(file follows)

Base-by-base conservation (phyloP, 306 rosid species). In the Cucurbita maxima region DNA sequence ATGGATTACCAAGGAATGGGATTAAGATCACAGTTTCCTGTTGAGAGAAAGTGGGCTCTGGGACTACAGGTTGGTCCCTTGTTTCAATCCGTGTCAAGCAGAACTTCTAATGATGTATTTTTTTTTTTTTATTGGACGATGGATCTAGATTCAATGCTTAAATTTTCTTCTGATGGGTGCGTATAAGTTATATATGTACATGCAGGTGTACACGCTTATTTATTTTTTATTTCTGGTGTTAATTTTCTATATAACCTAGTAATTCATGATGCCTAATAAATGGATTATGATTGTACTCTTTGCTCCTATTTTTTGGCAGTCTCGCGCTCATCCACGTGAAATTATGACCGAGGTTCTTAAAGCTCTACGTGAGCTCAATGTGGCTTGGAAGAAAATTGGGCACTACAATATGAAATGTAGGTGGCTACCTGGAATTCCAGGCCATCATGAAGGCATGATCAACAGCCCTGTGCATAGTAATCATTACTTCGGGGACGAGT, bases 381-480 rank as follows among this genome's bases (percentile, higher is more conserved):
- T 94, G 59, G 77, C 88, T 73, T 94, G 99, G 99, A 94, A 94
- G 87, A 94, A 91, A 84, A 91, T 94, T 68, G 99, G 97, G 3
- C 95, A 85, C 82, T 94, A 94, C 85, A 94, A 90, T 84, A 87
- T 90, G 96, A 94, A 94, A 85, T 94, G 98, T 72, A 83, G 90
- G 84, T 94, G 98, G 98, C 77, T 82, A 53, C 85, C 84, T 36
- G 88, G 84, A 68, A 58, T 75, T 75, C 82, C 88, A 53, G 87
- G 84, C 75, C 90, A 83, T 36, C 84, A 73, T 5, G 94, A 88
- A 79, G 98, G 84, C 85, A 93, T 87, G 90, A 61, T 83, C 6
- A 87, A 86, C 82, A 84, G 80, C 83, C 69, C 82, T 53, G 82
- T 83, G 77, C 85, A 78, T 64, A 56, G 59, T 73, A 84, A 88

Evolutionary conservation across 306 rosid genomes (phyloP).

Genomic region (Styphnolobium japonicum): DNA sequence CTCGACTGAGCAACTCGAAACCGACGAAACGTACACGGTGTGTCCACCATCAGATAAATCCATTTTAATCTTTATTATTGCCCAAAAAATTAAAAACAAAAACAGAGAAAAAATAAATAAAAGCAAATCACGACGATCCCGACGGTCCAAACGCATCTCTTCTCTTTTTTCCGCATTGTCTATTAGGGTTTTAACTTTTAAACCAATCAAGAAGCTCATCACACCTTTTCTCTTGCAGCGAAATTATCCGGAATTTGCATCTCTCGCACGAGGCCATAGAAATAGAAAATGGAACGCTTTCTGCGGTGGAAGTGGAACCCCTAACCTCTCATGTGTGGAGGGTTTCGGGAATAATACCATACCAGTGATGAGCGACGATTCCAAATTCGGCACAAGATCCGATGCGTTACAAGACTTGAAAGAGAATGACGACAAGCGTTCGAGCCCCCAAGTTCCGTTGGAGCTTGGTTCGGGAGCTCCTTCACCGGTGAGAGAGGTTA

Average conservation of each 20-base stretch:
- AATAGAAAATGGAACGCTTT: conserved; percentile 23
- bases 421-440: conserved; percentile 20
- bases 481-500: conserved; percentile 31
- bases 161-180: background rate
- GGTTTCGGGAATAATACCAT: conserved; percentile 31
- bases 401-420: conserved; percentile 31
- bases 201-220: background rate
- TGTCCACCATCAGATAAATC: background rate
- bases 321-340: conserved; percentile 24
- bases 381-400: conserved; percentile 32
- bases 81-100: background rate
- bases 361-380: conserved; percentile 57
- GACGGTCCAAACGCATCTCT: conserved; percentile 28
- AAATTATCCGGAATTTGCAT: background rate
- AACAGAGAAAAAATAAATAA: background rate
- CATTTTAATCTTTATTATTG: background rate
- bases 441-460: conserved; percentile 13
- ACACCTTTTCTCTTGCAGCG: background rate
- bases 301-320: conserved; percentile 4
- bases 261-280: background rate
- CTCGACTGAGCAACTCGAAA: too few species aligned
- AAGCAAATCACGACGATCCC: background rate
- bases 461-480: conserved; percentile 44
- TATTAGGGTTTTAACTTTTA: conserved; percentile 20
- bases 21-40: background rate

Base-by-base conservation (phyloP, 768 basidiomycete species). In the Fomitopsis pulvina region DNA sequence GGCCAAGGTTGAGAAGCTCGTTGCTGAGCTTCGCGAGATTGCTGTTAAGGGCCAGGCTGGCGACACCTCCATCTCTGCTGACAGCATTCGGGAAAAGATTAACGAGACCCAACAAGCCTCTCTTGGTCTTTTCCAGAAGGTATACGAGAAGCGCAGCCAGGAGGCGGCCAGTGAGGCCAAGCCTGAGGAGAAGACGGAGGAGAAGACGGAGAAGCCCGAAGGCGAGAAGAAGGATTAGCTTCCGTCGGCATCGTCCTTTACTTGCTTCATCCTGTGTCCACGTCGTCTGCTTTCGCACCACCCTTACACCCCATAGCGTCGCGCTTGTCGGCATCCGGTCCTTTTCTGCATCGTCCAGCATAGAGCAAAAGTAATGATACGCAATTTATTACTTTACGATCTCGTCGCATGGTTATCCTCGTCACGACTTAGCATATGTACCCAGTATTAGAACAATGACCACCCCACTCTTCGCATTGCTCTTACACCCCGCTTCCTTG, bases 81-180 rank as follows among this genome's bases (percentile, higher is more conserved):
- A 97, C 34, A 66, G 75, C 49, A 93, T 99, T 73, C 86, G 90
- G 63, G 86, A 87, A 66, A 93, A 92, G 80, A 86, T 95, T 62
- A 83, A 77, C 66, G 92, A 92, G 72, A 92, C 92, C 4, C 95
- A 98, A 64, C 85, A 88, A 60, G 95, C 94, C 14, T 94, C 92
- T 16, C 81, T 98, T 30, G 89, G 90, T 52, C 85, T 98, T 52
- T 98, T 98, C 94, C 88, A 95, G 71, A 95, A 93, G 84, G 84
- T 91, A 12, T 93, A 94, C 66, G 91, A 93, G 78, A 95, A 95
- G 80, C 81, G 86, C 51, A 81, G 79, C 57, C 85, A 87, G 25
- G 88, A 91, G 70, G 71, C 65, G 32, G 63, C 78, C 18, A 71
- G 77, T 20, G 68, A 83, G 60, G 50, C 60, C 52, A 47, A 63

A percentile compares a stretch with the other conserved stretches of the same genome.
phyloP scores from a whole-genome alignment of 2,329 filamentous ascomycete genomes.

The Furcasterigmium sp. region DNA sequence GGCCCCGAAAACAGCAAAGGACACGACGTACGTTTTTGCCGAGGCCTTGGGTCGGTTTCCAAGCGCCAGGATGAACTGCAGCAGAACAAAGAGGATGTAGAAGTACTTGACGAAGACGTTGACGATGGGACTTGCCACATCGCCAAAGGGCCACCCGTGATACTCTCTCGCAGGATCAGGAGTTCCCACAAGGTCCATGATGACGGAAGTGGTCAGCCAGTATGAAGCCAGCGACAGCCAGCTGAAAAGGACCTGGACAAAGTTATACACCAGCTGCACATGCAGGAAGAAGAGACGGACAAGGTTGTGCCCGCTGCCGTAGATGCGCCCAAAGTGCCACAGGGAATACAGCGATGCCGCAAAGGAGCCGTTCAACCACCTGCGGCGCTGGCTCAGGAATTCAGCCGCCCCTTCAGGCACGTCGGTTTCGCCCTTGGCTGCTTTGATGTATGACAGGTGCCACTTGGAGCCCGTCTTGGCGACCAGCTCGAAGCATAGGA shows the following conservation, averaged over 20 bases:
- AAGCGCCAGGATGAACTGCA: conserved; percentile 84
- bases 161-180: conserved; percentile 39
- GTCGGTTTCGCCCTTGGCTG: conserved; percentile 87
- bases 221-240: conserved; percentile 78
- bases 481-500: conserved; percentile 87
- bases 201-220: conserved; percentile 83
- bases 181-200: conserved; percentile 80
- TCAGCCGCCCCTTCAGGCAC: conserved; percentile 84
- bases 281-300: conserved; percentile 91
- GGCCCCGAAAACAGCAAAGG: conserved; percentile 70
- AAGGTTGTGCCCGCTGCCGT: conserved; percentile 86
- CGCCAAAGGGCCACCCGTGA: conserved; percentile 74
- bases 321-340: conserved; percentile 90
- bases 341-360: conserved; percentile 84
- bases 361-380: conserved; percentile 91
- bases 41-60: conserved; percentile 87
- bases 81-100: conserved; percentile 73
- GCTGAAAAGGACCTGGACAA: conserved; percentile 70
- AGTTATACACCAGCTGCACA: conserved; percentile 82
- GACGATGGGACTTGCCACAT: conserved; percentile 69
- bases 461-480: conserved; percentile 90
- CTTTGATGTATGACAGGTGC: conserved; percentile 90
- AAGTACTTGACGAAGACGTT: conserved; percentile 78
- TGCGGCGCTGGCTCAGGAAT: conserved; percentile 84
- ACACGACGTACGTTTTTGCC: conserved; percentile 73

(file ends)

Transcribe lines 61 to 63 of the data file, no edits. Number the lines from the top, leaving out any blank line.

- TCAGCCGCCCCTTCAGGCAC: conserved; percentile 84
- bases 281-300: conserved; percentile 91
- GGCCCCGAAAACAGCAAAGG: conserved; percentile 70